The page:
ADDIS ABABA (ILO News) – First, Sub-Saharan Africa has the highest labour force participation rate of all regions, estimated at 70.9 per cent – compared with a global average of 63.5 per cent in 2014. However, the quality of jobs is of considerable concern.
- Second, according to the most recent estimates, non-agricultural employment in the informal economy represents 66 per cent of total employment in sub-Saharan Africa and 52 per cent in North Africa. Nearly eight out of ten employed persons in Sub-Saharan Africa were in vulnerable forms of employment. Accordingly, the vulnerable employment rate – the share of own-account workers and unpaid family workers in total employment – was estimated at 76.6 per cent in 2014, significantly higher than the global average of 45.3 per cent.
- Third, in most countries for which data disaggregated by sex are available, the share of women in informal employment in non-agricultural activities outnumbers that of men. In sub-Saharan Africa, 74 per cent of women’s employment (non-agricultural) is informal, in contrast with 61 per cent for men. Female vulnerable employment (typically unpaid family work) was also considerably higher than the rate for males, at 84.3 per cent compared with 70.1 per cent for males in 2014 in Sub-Saharan Africa.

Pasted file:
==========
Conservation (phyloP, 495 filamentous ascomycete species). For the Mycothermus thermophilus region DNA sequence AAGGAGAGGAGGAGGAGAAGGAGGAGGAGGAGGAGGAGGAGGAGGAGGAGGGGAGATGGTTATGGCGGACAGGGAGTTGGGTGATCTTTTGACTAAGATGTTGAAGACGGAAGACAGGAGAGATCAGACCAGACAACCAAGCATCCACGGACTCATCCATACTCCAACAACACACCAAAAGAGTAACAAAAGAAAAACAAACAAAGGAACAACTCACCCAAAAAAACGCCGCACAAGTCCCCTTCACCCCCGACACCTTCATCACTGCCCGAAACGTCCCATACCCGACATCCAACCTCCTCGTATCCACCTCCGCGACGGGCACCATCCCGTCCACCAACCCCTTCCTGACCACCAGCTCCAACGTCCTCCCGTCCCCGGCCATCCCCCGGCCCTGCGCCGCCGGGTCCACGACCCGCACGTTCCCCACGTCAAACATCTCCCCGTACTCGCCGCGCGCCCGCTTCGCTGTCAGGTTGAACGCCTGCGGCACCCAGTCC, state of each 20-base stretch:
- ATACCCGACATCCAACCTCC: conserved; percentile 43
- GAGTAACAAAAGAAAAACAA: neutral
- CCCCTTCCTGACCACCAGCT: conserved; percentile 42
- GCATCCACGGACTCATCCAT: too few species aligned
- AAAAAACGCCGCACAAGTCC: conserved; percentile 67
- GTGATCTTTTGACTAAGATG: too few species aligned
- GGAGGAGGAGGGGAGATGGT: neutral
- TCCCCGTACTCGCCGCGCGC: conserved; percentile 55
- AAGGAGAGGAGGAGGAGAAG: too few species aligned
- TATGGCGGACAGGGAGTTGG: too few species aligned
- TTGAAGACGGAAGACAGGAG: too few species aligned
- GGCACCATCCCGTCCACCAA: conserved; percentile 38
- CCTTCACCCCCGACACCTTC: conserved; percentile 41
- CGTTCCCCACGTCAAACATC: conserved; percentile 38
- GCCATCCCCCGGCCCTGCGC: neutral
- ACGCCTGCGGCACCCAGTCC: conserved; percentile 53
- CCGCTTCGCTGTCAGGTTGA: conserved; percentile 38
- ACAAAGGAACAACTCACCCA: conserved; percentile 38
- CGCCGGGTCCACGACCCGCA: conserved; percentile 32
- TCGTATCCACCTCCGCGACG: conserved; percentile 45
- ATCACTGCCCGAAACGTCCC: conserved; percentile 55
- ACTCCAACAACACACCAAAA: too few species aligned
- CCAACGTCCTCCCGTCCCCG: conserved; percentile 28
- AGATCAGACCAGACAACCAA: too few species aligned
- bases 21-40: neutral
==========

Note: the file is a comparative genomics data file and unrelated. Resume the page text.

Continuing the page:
- Fourth, informal employment is the standard condition among most youth in Sub-Saharan Africa where at least eight in ten young workers in all eight school-to work transition survey (SWTS) countries fall into the category of informal employment. The feminization of poverty, combined with discrimination by gender, age, ethnicity or disability, also means that the most vulnerable and marginalized groups tend to end up in the informal economy and this is especially the case for women and young people, who have no other choice than the informal economy for their survival and livelihood.
- Fifth, self-employment constitutes a greater share of informal employment (non-agriculture) than wage employment. It accounts for as much as 53 per cent of non-agricultural employment in sub-Saharan Africa and 31 per cent in North Africa.